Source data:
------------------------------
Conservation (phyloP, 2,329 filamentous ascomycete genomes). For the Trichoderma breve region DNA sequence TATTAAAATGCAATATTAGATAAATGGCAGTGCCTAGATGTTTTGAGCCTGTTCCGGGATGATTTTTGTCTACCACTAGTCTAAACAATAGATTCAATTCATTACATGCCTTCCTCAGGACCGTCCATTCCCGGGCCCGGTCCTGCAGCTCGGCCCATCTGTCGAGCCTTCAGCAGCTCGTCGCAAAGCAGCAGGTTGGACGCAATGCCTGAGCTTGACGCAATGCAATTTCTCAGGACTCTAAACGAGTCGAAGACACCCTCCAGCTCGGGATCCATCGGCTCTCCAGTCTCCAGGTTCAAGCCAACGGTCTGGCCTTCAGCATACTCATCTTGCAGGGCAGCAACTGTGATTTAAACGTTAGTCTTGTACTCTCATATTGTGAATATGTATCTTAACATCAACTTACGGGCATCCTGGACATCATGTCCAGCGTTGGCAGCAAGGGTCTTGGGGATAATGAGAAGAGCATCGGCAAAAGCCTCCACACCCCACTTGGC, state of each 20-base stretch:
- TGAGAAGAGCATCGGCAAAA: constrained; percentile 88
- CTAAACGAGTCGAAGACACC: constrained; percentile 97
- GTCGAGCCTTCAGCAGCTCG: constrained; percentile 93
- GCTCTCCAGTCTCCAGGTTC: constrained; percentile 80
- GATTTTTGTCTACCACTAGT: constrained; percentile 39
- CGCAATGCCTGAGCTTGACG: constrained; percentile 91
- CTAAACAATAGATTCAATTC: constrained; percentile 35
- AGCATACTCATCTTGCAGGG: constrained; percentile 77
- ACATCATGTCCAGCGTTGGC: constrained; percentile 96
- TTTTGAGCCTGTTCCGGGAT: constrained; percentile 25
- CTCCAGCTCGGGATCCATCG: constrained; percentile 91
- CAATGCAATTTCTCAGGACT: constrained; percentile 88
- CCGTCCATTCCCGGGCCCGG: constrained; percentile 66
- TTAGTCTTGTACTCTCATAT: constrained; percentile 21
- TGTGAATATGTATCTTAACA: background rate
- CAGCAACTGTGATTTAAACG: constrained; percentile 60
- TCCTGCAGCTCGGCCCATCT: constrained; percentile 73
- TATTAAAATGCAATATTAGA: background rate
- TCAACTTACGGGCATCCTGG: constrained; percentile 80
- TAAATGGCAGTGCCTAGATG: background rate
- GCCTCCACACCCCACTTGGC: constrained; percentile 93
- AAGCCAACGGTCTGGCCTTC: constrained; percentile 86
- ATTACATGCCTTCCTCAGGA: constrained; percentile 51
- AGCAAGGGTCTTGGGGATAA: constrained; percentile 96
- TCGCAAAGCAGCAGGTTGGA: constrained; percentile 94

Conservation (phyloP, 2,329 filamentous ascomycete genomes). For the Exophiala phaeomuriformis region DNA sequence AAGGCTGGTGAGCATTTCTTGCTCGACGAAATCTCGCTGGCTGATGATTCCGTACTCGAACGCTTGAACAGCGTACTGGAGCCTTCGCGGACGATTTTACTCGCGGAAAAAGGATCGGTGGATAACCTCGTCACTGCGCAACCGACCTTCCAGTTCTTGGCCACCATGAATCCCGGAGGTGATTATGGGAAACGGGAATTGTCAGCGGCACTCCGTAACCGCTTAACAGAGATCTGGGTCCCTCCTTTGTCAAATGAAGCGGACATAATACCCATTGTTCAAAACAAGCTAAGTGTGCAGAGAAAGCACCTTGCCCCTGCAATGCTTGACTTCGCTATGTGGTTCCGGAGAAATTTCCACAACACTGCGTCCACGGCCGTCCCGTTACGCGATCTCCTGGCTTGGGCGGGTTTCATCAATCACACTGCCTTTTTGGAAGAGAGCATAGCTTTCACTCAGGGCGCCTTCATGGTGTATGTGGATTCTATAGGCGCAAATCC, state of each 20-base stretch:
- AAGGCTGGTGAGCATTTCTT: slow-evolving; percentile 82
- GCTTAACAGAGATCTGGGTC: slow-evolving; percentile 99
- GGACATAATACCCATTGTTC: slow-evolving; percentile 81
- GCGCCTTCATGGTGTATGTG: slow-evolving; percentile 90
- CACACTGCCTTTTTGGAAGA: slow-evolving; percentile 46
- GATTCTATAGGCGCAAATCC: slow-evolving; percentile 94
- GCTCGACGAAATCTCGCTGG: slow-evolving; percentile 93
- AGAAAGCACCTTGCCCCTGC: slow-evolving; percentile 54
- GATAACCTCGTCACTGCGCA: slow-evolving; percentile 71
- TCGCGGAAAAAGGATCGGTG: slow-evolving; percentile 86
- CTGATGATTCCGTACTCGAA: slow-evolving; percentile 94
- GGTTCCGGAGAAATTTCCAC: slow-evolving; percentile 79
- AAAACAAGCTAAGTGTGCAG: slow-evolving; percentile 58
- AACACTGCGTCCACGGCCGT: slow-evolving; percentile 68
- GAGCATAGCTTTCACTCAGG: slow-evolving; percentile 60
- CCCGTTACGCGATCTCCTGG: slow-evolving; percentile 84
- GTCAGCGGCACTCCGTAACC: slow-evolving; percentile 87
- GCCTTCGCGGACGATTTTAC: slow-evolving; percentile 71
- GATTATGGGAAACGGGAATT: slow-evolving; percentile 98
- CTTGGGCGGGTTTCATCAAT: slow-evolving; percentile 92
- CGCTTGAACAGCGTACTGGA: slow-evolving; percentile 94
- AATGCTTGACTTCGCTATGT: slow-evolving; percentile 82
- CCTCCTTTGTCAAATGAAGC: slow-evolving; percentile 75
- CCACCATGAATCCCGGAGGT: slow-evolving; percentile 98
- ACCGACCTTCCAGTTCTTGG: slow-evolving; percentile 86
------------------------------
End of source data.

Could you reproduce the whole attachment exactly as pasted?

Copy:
Conservation (phyloP, 2,329 filamentous ascomycete genomes). For the Trichoderma breve region DNA sequence TATTAAAATGCAATATTAGATAAATGGCAGTGCCTAGATGTTTTGAGCCTGTTCCGGGATGATTTTTGTCTACCACTAGTCTAAACAATAGATTCAATTCATTACATGCCTTCCTCAGGACCGTCCATTCCCGGGCCCGGTCCTGCAGCTCGGCCCATCTGTCGAGCCTTCAGCAGCTCGTCGCAAAGCAGCAGGTTGGACGCAATGCCTGAGCTTGACGCAATGCAATTTCTCAGGACTCTAAACGAGTCGAAGACACCCTCCAGCTCGGGATCCATCGGCTCTCCAGTCTCCAGGTTCAAGCCAACGGTCTGGCCTTCAGCATACTCATCTTGCAGGGCAGCAACTGTGATTTAAACGTTAGTCTTGTACTCTCATATTGTGAATATGTATCTTAACATCAACTTACGGGCATCCTGGACATCATGTCCAGCGTTGGCAGCAAGGGTCTTGGGGATAATGAGAAGAGCATCGGCAAAAGCCTCCACACCCCACTTGGC, state of each 20-base stretch:
- TGAGAAGAGCATCGGCAAAA: constrained; percentile 88
- CTAAACGAGTCGAAGACACC: constrained; percentile 97
- GTCGAGCCTTCAGCAGCTCG: constrained; percentile 93
- GCTCTCCAGTCTCCAGGTTC: constrained; percentile 80
- GATTTTTGTCTACCACTAGT: constrained; percentile 39
- CGCAATGCCTGAGCTTGACG: constrained; percentile 91
- CTAAACAATAGATTCAATTC: constrained; percentile 35
- AGCATACTCATCTTGCAGGG: constrained; percentile 77
- ACATCATGTCCAGCGTTGGC: constrained; percentile 96
- TTTTGAGCCTGTTCCGGGAT: constrained; percentile 25
- CTCCAGCTCGGGATCCATCG: constrained; percentile 91
- CAATGCAATTTCTCAGGACT: constrained; percentile 88
- CCGTCCATTCCCGGGCCCGG: constrained; percentile 66
- TTAGTCTTGTACTCTCATAT: constrained; percentile 21
- TGTGAATATGTATCTTAACA: background rate
- CAGCAACTGTGATTTAAACG: constrained; percentile 60
- TCCTGCAGCTCGGCCCATCT: constrained; percentile 73
- TATTAAAATGCAATATTAGA: background rate
- TCAACTTACGGGCATCCTGG: constrained; percentile 80
- TAAATGGCAGTGCCTAGATG: background rate
- GCCTCCACACCCCACTTGGC: constrained; percentile 93
- AAGCCAACGGTCTGGCCTTC: constrained; percentile 86
- ATTACATGCCTTCCTCAGGA: constrained; percentile 51
- AGCAAGGGTCTTGGGGATAA: constrained; percentile 96
- TCGCAAAGCAGCAGGTTGGA: constrained; percentile 94

Conservation (phyloP, 2,329 filamentous ascomycete genomes). For the Exophiala phaeomuriformis region DNA sequence AAGGCTGGTGAGCATTTCTTGCTCGACGAAATCTCGCTGGCTGATGATTCCGTACTCGAACGCTTGAACAGCGTACTGGAGCCTTCGCGGACGATTTTACTCGCGGAAAAAGGATCGGTGGATAACCTCGTCACTGCGCAACCGACCTTCCAGTTCTTGGCCACCATGAATCCCGGAGGTGATTATGGGAAACGGGAATTGTCAGCGGCACTCCGTAACCGCTTAACAGAGATCTGGGTCCCTCCTTTGTCAAATGAAGCGGACATAATACCCATTGTTCAAAACAAGCTAAGTGTGCAGAGAAAGCACCTTGCCCCTGCAATGCTTGACTTCGCTATGTGGTTCCGGAGAAATTTCCACAACACTGCGTCCACGGCCGTCCCGTTACGCGATCTCCTGGCTTGGGCGGGTTTCATCAATCACACTGCCTTTTTGGAAGAGAGCATAGCTTTCACTCAGGGCGCCTTCATGGTGTATGTGGATTCTATAGGCGCAAATCC, state of each 20-base stretch:
- AAGGCTGGTGAGCATTTCTT: slow-evolving; percentile 82
- GCTTAACAGAGATCTGGGTC: slow-evolving; percentile 99
- GGACATAATACCCATTGTTC: slow-evolving; percentile 81
- GCGCCTTCATGGTGTATGTG: slow-evolving; percentile 90
- CACACTGCCTTTTTGGAAGA: slow-evolving; percentile 46
- GATTCTATAGGCGCAAATCC: slow-evolving; percentile 94
- GCTCGACGAAATCTCGCTGG: slow-evolving; percentile 93
- AGAAAGCACCTTGCCCCTGC: slow-evolving; percentile 54
- GATAACCTCGTCACTGCGCA: slow-evolving; percentile 71
- TCGCGGAAAAAGGATCGGTG: slow-evolving; percentile 86
- CTGATGATTCCGTACTCGAA: slow-evolving; percentile 94
- GGTTCCGGAGAAATTTCCAC: slow-evolving; percentile 79
- AAAACAAGCTAAGTGTGCAG: slow-evolving; percentile 58
- AACACTGCGTCCACGGCCGT: slow-evolving; percentile 68
- GAGCATAGCTTTCACTCAGG: slow-evolving; percentile 60
- CCCGTTACGCGATCTCCTGG: slow-evolving; percentile 84
- GTCAGCGGCACTCCGTAACC: slow-evolving; percentile 87
- GCCTTCGCGGACGATTTTAC: slow-evolving; percentile 71
- GATTATGGGAAACGGGAATT: slow-evolving; percentile 98
- CTTGGGCGGGTTTCATCAAT: slow-evolving; percentile 92
- CGCTTGAACAGCGTACTGGA: slow-evolving; percentile 94
- AATGCTTGACTTCGCTATGT: slow-evolving; percentile 82
- CCTCCTTTGTCAAATGAAGC: slow-evolving; percentile 75
- CCACCATGAATCCCGGAGGT: slow-evolving; percentile 98
- ACCGACCTTCCAGTTCTTGG: slow-evolving; percentile 86